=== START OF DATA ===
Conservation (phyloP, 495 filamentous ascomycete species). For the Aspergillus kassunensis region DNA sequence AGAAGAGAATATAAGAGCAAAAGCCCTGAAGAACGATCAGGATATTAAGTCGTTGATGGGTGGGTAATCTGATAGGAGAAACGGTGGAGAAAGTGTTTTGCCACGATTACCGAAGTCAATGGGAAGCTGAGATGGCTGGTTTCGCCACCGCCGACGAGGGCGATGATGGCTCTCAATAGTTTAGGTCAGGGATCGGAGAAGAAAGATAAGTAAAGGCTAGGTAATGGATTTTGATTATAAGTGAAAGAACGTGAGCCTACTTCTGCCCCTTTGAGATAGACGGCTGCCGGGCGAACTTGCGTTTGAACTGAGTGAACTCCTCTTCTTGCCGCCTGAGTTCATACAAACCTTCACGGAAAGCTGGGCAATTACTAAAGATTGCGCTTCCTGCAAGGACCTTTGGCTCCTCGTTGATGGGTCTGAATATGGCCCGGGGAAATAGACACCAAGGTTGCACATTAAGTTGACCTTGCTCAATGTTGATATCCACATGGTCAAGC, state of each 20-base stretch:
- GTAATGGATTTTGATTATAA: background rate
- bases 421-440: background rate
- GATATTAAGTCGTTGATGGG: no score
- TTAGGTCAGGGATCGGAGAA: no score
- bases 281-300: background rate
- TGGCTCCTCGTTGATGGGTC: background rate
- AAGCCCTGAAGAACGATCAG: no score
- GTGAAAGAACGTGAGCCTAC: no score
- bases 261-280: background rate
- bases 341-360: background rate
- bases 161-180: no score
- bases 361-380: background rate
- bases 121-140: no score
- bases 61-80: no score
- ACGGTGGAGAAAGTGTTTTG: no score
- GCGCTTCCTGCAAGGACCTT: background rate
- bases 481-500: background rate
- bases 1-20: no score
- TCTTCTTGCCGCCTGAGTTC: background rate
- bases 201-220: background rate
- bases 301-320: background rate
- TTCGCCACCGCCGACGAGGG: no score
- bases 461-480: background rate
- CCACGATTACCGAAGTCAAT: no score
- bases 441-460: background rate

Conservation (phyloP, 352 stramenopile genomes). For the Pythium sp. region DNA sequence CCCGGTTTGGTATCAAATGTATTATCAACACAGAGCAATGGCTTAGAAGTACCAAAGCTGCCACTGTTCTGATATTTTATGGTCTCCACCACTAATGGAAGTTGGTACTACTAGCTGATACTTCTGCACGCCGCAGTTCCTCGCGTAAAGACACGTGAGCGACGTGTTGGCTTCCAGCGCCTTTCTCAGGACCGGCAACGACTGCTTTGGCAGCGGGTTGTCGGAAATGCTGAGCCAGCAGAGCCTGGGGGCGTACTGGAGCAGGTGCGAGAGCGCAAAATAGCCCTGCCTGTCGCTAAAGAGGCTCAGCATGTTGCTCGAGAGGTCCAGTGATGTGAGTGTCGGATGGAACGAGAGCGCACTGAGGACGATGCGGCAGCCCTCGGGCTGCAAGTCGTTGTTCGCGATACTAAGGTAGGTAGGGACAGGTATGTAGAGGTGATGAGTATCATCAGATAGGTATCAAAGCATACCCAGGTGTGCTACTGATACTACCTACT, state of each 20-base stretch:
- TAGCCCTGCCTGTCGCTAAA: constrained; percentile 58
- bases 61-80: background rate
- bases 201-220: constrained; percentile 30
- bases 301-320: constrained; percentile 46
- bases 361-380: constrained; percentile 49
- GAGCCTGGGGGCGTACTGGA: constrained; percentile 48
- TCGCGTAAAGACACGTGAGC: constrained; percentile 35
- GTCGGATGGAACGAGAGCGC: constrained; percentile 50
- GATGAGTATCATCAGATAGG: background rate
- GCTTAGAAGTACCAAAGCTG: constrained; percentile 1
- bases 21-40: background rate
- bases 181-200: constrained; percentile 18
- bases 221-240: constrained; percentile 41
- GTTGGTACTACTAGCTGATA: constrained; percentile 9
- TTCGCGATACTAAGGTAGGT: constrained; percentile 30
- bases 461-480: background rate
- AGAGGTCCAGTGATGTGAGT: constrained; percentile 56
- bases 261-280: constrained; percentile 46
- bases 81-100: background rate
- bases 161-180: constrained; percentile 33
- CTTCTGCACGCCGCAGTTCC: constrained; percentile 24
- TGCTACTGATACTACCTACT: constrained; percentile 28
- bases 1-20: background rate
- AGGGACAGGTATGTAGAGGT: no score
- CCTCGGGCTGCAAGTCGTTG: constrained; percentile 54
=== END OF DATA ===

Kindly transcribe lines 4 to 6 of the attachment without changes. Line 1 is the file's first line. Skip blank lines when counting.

- GATATTAAGTCGTTGATGGG: no score
- TTAGGTCAGGGATCGGAGAA: no score
- bases 281-300: background rate